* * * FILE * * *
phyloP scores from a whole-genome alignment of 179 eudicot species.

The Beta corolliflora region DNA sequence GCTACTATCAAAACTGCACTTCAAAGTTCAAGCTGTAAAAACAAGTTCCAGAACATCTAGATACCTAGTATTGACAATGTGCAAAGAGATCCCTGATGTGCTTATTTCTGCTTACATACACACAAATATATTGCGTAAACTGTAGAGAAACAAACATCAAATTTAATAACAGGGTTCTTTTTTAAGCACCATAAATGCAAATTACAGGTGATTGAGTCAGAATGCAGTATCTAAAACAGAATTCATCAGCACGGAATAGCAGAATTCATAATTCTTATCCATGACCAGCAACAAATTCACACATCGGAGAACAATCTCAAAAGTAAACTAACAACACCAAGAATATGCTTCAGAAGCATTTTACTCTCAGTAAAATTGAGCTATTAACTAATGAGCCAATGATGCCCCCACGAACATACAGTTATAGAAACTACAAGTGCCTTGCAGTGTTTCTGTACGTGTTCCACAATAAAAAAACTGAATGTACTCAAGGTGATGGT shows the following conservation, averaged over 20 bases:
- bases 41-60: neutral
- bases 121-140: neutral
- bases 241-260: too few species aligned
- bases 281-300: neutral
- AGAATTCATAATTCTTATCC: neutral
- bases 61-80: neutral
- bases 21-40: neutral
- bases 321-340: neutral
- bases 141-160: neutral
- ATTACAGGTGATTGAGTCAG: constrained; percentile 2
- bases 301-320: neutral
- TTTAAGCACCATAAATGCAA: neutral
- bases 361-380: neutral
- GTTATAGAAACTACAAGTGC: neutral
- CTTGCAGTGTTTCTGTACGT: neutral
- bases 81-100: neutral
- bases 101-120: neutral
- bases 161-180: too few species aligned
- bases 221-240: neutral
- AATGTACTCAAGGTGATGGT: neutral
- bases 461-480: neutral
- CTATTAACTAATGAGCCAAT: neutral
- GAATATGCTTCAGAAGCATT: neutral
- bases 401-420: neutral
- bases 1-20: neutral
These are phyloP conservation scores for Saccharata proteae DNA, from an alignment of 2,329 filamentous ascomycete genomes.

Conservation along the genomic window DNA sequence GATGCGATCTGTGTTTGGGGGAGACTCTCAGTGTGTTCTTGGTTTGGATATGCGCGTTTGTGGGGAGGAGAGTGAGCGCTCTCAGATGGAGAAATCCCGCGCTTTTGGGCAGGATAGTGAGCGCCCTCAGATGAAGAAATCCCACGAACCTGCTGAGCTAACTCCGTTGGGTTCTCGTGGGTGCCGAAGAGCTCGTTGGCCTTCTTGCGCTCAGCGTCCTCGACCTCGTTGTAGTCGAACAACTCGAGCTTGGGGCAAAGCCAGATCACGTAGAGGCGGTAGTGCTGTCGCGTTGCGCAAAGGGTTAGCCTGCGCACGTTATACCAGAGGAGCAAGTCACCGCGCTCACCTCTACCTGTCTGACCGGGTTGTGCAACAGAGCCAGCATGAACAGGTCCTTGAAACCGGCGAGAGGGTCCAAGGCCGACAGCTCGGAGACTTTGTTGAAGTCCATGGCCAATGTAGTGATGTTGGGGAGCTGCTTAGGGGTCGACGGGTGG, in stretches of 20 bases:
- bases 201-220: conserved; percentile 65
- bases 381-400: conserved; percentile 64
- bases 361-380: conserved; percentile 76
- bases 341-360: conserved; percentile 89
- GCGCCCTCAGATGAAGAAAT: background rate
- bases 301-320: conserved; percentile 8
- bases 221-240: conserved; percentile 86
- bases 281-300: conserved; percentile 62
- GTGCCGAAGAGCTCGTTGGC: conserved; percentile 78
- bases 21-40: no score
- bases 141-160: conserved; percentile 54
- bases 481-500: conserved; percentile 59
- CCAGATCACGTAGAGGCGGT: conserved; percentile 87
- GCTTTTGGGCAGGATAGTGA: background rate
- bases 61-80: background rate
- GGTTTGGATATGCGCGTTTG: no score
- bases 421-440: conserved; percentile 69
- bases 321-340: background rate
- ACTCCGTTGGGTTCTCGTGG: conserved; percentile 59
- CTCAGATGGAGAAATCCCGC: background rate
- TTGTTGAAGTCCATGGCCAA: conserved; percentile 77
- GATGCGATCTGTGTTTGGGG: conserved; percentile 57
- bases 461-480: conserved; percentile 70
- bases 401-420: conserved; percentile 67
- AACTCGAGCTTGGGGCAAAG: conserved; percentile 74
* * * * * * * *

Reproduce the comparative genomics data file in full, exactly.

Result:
phyloP scores from a whole-genome alignment of 179 eudicot species.

The Beta corolliflora region DNA sequence GCTACTATCAAAACTGCACTTCAAAGTTCAAGCTGTAAAAACAAGTTCCAGAACATCTAGATACCTAGTATTGACAATGTGCAAAGAGATCCCTGATGTGCTTATTTCTGCTTACATACACACAAATATATTGCGTAAACTGTAGAGAAACAAACATCAAATTTAATAACAGGGTTCTTTTTTAAGCACCATAAATGCAAATTACAGGTGATTGAGTCAGAATGCAGTATCTAAAACAGAATTCATCAGCACGGAATAGCAGAATTCATAATTCTTATCCATGACCAGCAACAAATTCACACATCGGAGAACAATCTCAAAAGTAAACTAACAACACCAAGAATATGCTTCAGAAGCATTTTACTCTCAGTAAAATTGAGCTATTAACTAATGAGCCAATGATGCCCCCACGAACATACAGTTATAGAAACTACAAGTGCCTTGCAGTGTTTCTGTACGTGTTCCACAATAAAAAAACTGAATGTACTCAAGGTGATGGT shows the following conservation, averaged over 20 bases:
- bases 41-60: neutral
- bases 121-140: neutral
- bases 241-260: too few species aligned
- bases 281-300: neutral
- AGAATTCATAATTCTTATCC: neutral
- bases 61-80: neutral
- bases 21-40: neutral
- bases 321-340: neutral
- bases 141-160: neutral
- ATTACAGGTGATTGAGTCAG: constrained; percentile 2
- bases 301-320: neutral
- TTTAAGCACCATAAATGCAA: neutral
- bases 361-380: neutral
- GTTATAGAAACTACAAGTGC: neutral
- CTTGCAGTGTTTCTGTACGT: neutral
- bases 81-100: neutral
- bases 101-120: neutral
- bases 161-180: too few species aligned
- bases 221-240: neutral
- AATGTACTCAAGGTGATGGT: neutral
- bases 461-480: neutral
- CTATTAACTAATGAGCCAAT: neutral
- GAATATGCTTCAGAAGCATT: neutral
- bases 401-420: neutral
- bases 1-20: neutral
These are phyloP conservation scores for Saccharata proteae DNA, from an alignment of 2,329 filamentous ascomycete genomes.

Conservation along the genomic window DNA sequence GATGCGATCTGTGTTTGGGGGAGACTCTCAGTGTGTTCTTGGTTTGGATATGCGCGTTTGTGGGGAGGAGAGTGAGCGCTCTCAGATGGAGAAATCCCGCGCTTTTGGGCAGGATAGTGAGCGCCCTCAGATGAAGAAATCCCACGAACCTGCTGAGCTAACTCCGTTGGGTTCTCGTGGGTGCCGAAGAGCTCGTTGGCCTTCTTGCGCTCAGCGTCCTCGACCTCGTTGTAGTCGAACAACTCGAGCTTGGGGCAAAGCCAGATCACGTAGAGGCGGTAGTGCTGTCGCGTTGCGCAAAGGGTTAGCCTGCGCACGTTATACCAGAGGAGCAAGTCACCGCGCTCACCTCTACCTGTCTGACCGGGTTGTGCAACAGAGCCAGCATGAACAGGTCCTTGAAACCGGCGAGAGGGTCCAAGGCCGACAGCTCGGAGACTTTGTTGAAGTCCATGGCCAATGTAGTGATGTTGGGGAGCTGCTTAGGGGTCGACGGGTGG, in stretches of 20 bases:
- bases 201-220: conserved; percentile 65
- bases 381-400: conserved; percentile 64
- bases 361-380: conserved; percentile 76
- bases 341-360: conserved; percentile 89
- GCGCCCTCAGATGAAGAAAT: background rate
- bases 301-320: conserved; percentile 8
- bases 221-240: conserved; percentile 86
- bases 281-300: conserved; percentile 62
- GTGCCGAAGAGCTCGTTGGC: conserved; percentile 78
- bases 21-40: no score
- bases 141-160: conserved; percentile 54
- bases 481-500: conserved; percentile 59
- CCAGATCACGTAGAGGCGGT: conserved; percentile 87
- GCTTTTGGGCAGGATAGTGA: background rate
- bases 61-80: background rate
- GGTTTGGATATGCGCGTTTG: no score
- bases 421-440: conserved; percentile 69
- bases 321-340: background rate
- ACTCCGTTGGGTTCTCGTGG: conserved; percentile 59
- CTCAGATGGAGAAATCCCGC: background rate
- TTGTTGAAGTCCATGGCCAA: conserved; percentile 77
- GATGCGATCTGTGTTTGGGG: conserved; percentile 57
- bases 461-480: conserved; percentile 70
- bases 401-420: conserved; percentile 67
- AACTCGAGCTTGGGGCAAAG: conserved; percentile 74